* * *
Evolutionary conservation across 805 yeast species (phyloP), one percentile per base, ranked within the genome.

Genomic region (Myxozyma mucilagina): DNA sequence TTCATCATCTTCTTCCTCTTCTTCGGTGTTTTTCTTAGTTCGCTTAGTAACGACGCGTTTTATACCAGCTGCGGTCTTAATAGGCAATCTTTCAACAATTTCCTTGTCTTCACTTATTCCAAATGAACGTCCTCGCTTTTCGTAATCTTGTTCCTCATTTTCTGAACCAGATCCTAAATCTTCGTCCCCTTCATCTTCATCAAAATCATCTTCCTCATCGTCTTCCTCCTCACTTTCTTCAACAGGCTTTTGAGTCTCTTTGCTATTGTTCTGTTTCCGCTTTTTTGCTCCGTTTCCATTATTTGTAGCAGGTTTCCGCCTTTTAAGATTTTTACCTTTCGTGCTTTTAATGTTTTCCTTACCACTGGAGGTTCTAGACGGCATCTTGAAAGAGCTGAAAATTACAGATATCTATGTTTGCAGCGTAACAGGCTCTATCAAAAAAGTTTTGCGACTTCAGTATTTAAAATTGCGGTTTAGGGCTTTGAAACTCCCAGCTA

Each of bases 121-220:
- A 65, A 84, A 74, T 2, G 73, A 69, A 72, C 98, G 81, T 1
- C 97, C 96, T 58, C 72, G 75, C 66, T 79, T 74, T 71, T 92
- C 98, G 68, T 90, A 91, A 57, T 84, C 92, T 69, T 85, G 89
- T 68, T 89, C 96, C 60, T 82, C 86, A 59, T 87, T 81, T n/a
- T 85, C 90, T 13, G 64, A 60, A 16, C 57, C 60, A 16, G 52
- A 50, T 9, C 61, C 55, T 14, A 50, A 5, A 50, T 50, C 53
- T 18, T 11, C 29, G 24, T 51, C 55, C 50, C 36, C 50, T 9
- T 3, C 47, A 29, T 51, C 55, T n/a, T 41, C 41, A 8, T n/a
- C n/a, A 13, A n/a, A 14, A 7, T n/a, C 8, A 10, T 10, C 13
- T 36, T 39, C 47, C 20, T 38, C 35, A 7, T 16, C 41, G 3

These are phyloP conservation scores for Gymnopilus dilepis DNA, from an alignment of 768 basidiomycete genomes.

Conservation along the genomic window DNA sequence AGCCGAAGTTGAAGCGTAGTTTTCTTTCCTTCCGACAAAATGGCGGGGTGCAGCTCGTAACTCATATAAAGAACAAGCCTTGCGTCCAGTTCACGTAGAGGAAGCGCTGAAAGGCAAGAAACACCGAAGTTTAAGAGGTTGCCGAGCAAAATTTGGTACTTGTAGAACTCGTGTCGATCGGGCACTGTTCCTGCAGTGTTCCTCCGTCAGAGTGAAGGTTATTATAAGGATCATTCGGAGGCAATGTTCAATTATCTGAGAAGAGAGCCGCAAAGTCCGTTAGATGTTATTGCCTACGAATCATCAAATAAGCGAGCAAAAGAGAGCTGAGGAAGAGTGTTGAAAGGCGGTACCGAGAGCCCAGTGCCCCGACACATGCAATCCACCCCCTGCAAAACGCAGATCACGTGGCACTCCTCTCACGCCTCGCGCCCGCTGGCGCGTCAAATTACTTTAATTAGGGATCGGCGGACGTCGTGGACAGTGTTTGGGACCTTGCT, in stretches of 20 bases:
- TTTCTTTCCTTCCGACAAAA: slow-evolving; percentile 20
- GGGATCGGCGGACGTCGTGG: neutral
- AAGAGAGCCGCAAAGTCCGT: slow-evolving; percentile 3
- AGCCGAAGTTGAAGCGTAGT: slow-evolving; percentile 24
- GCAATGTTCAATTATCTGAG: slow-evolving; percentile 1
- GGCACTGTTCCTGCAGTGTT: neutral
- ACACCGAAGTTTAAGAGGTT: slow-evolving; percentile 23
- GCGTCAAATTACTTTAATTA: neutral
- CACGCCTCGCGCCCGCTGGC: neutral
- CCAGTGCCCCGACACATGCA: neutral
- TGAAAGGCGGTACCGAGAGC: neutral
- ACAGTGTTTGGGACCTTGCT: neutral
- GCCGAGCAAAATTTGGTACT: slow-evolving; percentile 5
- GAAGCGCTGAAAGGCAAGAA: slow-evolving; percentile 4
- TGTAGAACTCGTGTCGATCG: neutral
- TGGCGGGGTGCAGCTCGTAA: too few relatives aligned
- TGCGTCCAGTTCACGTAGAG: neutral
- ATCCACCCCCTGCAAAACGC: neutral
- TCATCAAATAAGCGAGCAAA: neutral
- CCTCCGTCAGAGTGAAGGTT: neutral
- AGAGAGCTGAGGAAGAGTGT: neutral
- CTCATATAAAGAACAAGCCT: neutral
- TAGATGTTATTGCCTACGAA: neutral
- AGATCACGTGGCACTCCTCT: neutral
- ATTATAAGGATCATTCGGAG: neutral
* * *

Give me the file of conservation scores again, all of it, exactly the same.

Evolutionary conservation across 805 yeast species (phyloP), one percentile per base, ranked within the genome.

Genomic region (Myxozyma mucilagina): DNA sequence TTCATCATCTTCTTCCTCTTCTTCGGTGTTTTTCTTAGTTCGCTTAGTAACGACGCGTTTTATACCAGCTGCGGTCTTAATAGGCAATCTTTCAACAATTTCCTTGTCTTCACTTATTCCAAATGAACGTCCTCGCTTTTCGTAATCTTGTTCCTCATTTTCTGAACCAGATCCTAAATCTTCGTCCCCTTCATCTTCATCAAAATCATCTTCCTCATCGTCTTCCTCCTCACTTTCTTCAACAGGCTTTTGAGTCTCTTTGCTATTGTTCTGTTTCCGCTTTTTTGCTCCGTTTCCATTATTTGTAGCAGGTTTCCGCCTTTTAAGATTTTTACCTTTCGTGCTTTTAATGTTTTCCTTACCACTGGAGGTTCTAGACGGCATCTTGAAAGAGCTGAAAATTACAGATATCTATGTTTGCAGCGTAACAGGCTCTATCAAAAAAGTTTTGCGACTTCAGTATTTAAAATTGCGGTTTAGGGCTTTGAAACTCCCAGCTA

Each of bases 121-220:
- A 65, A 84, A 74, T 2, G 73, A 69, A 72, C 98, G 81, T 1
- C 97, C 96, T 58, C 72, G 75, C 66, T 79, T 74, T 71, T 92
- C 98, G 68, T 90, A 91, A 57, T 84, C 92, T 69, T 85, G 89
- T 68, T 89, C 96, C 60, T 82, C 86, A 59, T 87, T 81, T n/a
- T 85, C 90, T 13, G 64, A 60, A 16, C 57, C 60, A 16, G 52
- A 50, T 9, C 61, C 55, T 14, A 50, A 5, A 50, T 50, C 53
- T 18, T 11, C 29, G 24, T 51, C 55, C 50, C 36, C 50, T 9
- T 3, C 47, A 29, T 51, C 55, T n/a, T 41, C 41, A 8, T n/a
- C n/a, A 13, A n/a, A 14, A 7, T n/a, C 8, A 10, T 10, C 13
- T 36, T 39, C 47, C 20, T 38, C 35, A 7, T 16, C 41, G 3

These are phyloP conservation scores for Gymnopilus dilepis DNA, from an alignment of 768 basidiomycete genomes.

Conservation along the genomic window DNA sequence AGCCGAAGTTGAAGCGTAGTTTTCTTTCCTTCCGACAAAATGGCGGGGTGCAGCTCGTAACTCATATAAAGAACAAGCCTTGCGTCCAGTTCACGTAGAGGAAGCGCTGAAAGGCAAGAAACACCGAAGTTTAAGAGGTTGCCGAGCAAAATTTGGTACTTGTAGAACTCGTGTCGATCGGGCACTGTTCCTGCAGTGTTCCTCCGTCAGAGTGAAGGTTATTATAAGGATCATTCGGAGGCAATGTTCAATTATCTGAGAAGAGAGCCGCAAAGTCCGTTAGATGTTATTGCCTACGAATCATCAAATAAGCGAGCAAAAGAGAGCTGAGGAAGAGTGTTGAAAGGCGGTACCGAGAGCCCAGTGCCCCGACACATGCAATCCACCCCCTGCAAAACGCAGATCACGTGGCACTCCTCTCACGCCTCGCGCCCGCTGGCGCGTCAAATTACTTTAATTAGGGATCGGCGGACGTCGTGGACAGTGTTTGGGACCTTGCT, in stretches of 20 bases:
- TTTCTTTCCTTCCGACAAAA: slow-evolving; percentile 20
- GGGATCGGCGGACGTCGTGG: neutral
- AAGAGAGCCGCAAAGTCCGT: slow-evolving; percentile 3
- AGCCGAAGTTGAAGCGTAGT: slow-evolving; percentile 24
- GCAATGTTCAATTATCTGAG: slow-evolving; percentile 1
- GGCACTGTTCCTGCAGTGTT: neutral
- ACACCGAAGTTTAAGAGGTT: slow-evolving; percentile 23
- GCGTCAAATTACTTTAATTA: neutral
- CACGCCTCGCGCCCGCTGGC: neutral
- CCAGTGCCCCGACACATGCA: neutral
- TGAAAGGCGGTACCGAGAGC: neutral
- ACAGTGTTTGGGACCTTGCT: neutral
- GCCGAGCAAAATTTGGTACT: slow-evolving; percentile 5
- GAAGCGCTGAAAGGCAAGAA: slow-evolving; percentile 4
- TGTAGAACTCGTGTCGATCG: neutral
- TGGCGGGGTGCAGCTCGTAA: too few relatives aligned
- TGCGTCCAGTTCACGTAGAG: neutral
- ATCCACCCCCTGCAAAACGC: neutral
- TCATCAAATAAGCGAGCAAA: neutral
- CCTCCGTCAGAGTGAAGGTT: neutral
- AGAGAGCTGAGGAAGAGTGT: neutral
- CTCATATAAAGAACAAGCCT: neutral
- TAGATGTTATTGCCTACGAA: neutral
- AGATCACGTGGCACTCCTCT: neutral
- ATTATAAGGATCATTCGGAG: neutral